That’s the feeling push notifications are meant to evoke each time you hear your mobile beep or ping.
Yet, many marketers falter – using push notifications to share information than appeal to users’ emotions!
Let’s face it – almost every business is either already using push notifications to engage users or planning to do so in the near future. Consequently, consumers are likely to be bombarded with alerts throughout the day and likely to exercise the opt-out option unless you continue delighting them – just like the first time when they agreed to receive push notifications from you.
Almost every marketer knows the importance of personalization in push notifications. But when everybody’s doing the same thing, your push notifications become another regular alert for users unless there’s something to delight, shock, or surprise them.
Eventually, the aim is to tickle the right emotions in your audience with your push notifications to encourage clicks from them. But where do you start?
Here’s a delightful list of creative, sometimes quirky, and legendary push notifications to inspire you. Who knows, you might even find an idea or two for your next campaign.
Let’s dive in.
Netflix does a pretty good job of personalizing its notifications for users. As a result, each user receives unique messages about the specific shows they’re watching or might be interested in watching, according to their past behavior.
In the example shared above, Netflix uses a witty copy to inform the user of the release of the next season of Narcos. There’s also a mention of the release date and a call to action requesting the user to watch the tailor.
Here’s an example of an interactive and highly creative push message triggered by user behavior. This push message was sent to the user when a local friend checked into a new location.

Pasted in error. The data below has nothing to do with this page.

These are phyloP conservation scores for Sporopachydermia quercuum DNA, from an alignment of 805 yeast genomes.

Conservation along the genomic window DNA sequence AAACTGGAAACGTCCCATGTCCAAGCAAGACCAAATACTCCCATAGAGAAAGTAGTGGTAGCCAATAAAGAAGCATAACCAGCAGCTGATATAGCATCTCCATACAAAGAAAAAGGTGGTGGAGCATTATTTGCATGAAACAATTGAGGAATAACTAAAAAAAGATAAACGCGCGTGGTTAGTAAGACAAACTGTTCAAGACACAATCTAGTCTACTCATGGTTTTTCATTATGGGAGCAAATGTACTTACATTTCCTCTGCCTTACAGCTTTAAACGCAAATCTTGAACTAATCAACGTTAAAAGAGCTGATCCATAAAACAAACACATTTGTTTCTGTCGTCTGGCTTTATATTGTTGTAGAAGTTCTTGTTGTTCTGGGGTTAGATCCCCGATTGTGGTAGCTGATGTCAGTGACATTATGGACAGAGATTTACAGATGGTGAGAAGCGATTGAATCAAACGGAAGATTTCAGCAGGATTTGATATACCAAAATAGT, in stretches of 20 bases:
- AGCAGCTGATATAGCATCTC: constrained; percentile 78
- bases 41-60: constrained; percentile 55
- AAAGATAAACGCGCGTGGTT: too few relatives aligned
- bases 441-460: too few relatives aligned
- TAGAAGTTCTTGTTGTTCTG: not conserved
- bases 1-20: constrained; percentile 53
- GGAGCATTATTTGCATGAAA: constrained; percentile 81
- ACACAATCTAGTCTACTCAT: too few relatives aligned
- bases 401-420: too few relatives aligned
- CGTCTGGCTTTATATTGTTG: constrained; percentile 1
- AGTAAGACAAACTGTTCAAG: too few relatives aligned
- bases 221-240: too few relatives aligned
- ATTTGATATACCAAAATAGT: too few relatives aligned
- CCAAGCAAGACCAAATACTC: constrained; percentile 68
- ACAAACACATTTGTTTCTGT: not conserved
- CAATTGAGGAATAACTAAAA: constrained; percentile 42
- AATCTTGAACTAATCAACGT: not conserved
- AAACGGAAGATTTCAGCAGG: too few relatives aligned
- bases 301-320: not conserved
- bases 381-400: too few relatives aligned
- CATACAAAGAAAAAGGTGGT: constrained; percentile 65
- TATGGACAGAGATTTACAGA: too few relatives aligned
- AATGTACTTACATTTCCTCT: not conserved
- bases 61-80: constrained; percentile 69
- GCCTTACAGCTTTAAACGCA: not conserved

Swarm highlights the user and venue names to make the notification easy to read. The creative use of emojis adds to the appeal. For instance, Dinosaurs is a sandwich shop, and the bread emoji goes well with it.
Another aspect we like is the interactive nature of the alert. Users can either like the check-in or leave a comment without opening the app.
“We miss you,” said every brand ever in its win-back campaign. QuizUp decided to take a different approach. Instead of offering a discount or free shipping, they used this cheeky message to remind users how much fun it’s to be on Quiz Up.
Appealing to user emotions through push notifications can give some stellar results. At MoEngage, we sent four variations of the same message for a fintech client. One of the four messages combined a bright picture with an emotional message, “Split bills, not friendships,” and drove the maximum clicks.
The winning combination (V3) not only tugged at people’s hearts but also captured the most significant problem people face when they’re out in a group—splitting bills easily—and offered a handy solution.
Users mostly welcome transactional push messages because they don’t need to open an app to receive an update. But nobody thought transactional messages could also be fun until Amazon sent this Star Wars-themed push notification one day.
Wondering what the text means in English? Well, here’s what it says:
“Mess with me, and your family won’t have fingers.”
While the translation is a little too violent for our taste, the alert does its job by challenging the user with only two ways to find a solution. Either open the app or retype the phrase on Google Translate, which is perhaps more time-consuming than directly opening the app.
Here’s an example that’s informative but fun at the same time. Buzzfeed’s news alert delivers some exciting trivia along with the news without sounding dry or dull. The message uses a quirky yet straightforward copy and some cute emojis that perfectly suit the medium. Unlike the news alerts shared by most apps, Buzzfeed takes a detour from standard practice, putting great thought in its copy instead of simply repurposing headlines.